News Brieds II
Dozens Arrested in Crime BustLos Angeles Times
A major international crime ring that traded heroin, stolen cars and computer chips was broken Thursday with the arrest of 24 alleged group members in the Los Angeles, Sacramento, Calif., San Francisco, New York and Washington areas, according to Justice Department and FBI officials.
An 18-month federal probe linked those arrested to armed robberies of high-tech firms across the country, heroin trafficking and the shipment of stolen cars from the United States to China.
"What we're dealing with is a sophisticated, mobile organization that had the capacity to go interstate" to commit crimes, said Michael J. Yamaguchi, U.S. attorney for the Northern District of California.
FBI, Sheriff's and Justice Department agents found firearms and computer chips, believed to be stolen, at the various houses.
The alleged leaders of the cross-country network are three Sacramento, Calif., area residents, John That Luong, Huy Chi Luong and Mady Chen; and Bing Yi Chen of New York.
In total, 24 men and women were charged in the federal indictment, and three have been charged by federal complaint.
Scientists Say Artificial Flooding of Grand Canyon a Big SuccessLos Angeles Times
Like a giant mixmaster, the artificial flood unleashed in the Grand Canyon last month did what it was designed to do, according to experts, churning up tons of sediment, restoring estuaries and enlarging beaches and wildlife habitat.
"The success exceeds the most optimistic hopes of the scientists," said U.S. Interior Secretary Bruce Babbitt, who triggered the week-long gusher that totaled 360,000 acre feet of rushing water - about the amount that the city of Los Angeles consumes in seven months.
Joined by environmental scientists from the U.S. Bureau of Reclamation who were in charge of the flood, Babbitt made his remarks during a Washington, D.C., news conference Thursday.
Canyon beaches and sand bars grew by about 30 percent, say scientists who observed the flood from different vantage points along the 290 mile stretch of the Colorado River that flows through the Grand Canyon from Glen Canyon Dam to Lake Mead.
While the river rose by more than 13 feet, capsizing some of the rafters who rode the flood tide, scientists said they found little damage to any of the endangered birds, fish or snails that dwell in the canyon.
Initially opposed by hydropower interests, which saw it as a waste of water, the huge release represented the first time the federal government has opened the floodgates of one of its own dams in order to repair some of the damage done to river canyons denied their natural flows for many years.
IRS Reports Bigger, Faster RefundsThe washington post
Going into the final week of the tax filing season, American taxpayers have been filing their returns a bit more slowly than last year but getting faster and larger refunds.
The Internal Revenue Service had received slightly more than 67 million of the 118 million returns it expects this year, down 1.1 percent from last year, as of a week ago, the latest numbers available.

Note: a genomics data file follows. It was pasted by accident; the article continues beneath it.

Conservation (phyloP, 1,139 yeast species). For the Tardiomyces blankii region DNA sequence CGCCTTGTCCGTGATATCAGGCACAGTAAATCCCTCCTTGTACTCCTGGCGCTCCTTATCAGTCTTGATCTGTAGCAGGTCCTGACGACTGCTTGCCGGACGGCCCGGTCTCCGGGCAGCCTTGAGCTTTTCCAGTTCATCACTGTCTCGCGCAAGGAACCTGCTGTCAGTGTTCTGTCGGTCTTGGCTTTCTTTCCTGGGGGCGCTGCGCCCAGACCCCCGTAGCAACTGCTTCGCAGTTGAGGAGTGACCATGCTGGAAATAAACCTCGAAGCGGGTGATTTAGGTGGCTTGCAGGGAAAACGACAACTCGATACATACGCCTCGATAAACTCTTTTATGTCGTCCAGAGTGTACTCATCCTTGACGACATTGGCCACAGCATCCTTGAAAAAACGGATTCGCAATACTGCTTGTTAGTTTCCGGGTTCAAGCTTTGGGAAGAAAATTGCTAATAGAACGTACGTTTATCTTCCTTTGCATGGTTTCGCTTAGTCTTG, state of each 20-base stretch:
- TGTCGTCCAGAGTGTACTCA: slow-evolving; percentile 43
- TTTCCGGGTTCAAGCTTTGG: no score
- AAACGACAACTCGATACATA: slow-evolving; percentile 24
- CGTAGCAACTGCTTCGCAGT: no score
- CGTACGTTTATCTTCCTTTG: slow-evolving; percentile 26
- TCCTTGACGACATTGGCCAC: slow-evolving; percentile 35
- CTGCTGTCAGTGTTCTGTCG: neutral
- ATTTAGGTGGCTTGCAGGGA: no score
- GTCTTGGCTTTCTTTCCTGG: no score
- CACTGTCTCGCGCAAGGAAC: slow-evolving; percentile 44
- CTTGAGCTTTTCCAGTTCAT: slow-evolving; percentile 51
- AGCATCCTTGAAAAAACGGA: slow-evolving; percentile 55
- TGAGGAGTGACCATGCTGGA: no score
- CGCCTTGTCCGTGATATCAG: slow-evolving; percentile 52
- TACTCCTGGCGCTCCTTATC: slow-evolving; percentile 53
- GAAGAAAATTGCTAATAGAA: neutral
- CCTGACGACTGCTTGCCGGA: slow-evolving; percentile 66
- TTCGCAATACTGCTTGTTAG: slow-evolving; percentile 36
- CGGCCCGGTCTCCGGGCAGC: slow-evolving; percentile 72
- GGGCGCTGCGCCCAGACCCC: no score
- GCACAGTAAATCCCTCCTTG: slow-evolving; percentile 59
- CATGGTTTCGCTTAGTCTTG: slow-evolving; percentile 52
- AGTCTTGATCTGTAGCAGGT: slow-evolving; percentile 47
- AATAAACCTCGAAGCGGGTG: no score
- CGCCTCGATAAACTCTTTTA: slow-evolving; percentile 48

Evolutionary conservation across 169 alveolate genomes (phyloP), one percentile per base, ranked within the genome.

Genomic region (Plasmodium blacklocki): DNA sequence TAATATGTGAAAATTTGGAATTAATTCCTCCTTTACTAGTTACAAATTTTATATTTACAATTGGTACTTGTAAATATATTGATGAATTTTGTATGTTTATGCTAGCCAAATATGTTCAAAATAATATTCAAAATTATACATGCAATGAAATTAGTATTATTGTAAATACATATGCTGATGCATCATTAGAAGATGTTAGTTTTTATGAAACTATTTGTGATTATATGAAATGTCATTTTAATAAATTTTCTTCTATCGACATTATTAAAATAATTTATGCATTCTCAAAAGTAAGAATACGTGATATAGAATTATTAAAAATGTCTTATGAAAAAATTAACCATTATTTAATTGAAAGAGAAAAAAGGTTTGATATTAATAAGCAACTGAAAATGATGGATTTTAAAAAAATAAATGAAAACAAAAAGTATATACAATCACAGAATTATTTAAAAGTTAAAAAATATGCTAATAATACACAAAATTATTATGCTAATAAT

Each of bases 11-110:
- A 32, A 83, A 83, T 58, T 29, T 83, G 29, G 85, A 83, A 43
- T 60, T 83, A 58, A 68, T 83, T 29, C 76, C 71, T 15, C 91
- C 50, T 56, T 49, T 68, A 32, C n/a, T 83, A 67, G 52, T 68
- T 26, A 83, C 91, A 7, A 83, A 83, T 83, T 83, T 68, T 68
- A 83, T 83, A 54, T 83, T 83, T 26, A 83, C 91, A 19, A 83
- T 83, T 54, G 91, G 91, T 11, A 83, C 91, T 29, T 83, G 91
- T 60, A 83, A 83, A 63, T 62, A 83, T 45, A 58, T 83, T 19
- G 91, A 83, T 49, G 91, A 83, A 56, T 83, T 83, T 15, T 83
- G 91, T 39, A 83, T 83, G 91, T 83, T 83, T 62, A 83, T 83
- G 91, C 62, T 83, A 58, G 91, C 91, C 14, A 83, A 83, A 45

The number of refunds approved stood at 46.5 million, up 6.6 percent, and the average refund so far has been $1,245, up 14.5 percent from last year's $1,087.
Many laggards, of course, face a taxing weekend and a check to Uncle Sam, but for the IRS, all has been quiet this spring, and the agency is holding its breath that it stays that way.
"By any standard, this has been an excellent filing season," IRS Commissioner Margaret Milner Richardson said in a statement.
A controversy-free April 15 would be most welcome at the IRS, which spent much of last spring dealing with taxpayer complaints and trying to explain to Congress why millions of refunds were being delayed.
Those delays were the result of an agency crackdown on refund fraud, which officials said saved the government a half-billion dollars and caused 1.5 million "dependents" to disappear from tax returns.
Rockwell Pleads Guilty, Pays FineLos Angeles Times
Rockwell International pleaded guilty in federal court Thursday to three felony counts of hazardous waste mishandling and cut a record $6.5 million check to the U.S. government to pay fines for the 1994 chemical explosion that killed two scientists at the company's open-air field lab in southeastern Ventura County.
John Stocker, Rockwell's legal vice president, stood before Judge Mariana R. Pfaelzer and admitted that the company's Canoga Park-based Rocketdyne division had illegally stored and burned an exotic chemical called triaminoguanidine nitrate, or TAGN, at the Santa Susana Field Lab.
And he agreed that the company would pay the U.S. Treasury a $6.5 million fine, the largest sum ever won in a hazardous waste case in California and the maximum penalty for two counts of illegal disposal and one count of illegal storage of hazardous wastes.
In exchange, Rockwell receives immunity from federal criminal charges in any case of illegal handling, disposal, generation, storage or transportation of hazardous wastes that may have occurred since 1991. After hearing full details of the far-reaching plea agreement, Pfaelzer approved it.
Moments later, Stocker handed over to Assistant U.S. Attorney Nathan Hochman a $6.5 million check drawn on Rockwell International's corporate account, for deposit in the U.S. Treasury's general fund. He also turned over the first of three thick reports on the company's internal investigations of the July 26, 1994, explosion that killed physicists Otto K. Heiney, 53, and Larry A. Pugh, 51 as they were burning TAGN to get rid of it.
As prosecutors focused their investigation more heavily on past and present Rocketdyne employees who may have ordered the illegal burning, U.S. Attorney Nora Manella declared Rockwell's plea "a very successful resolution to this case."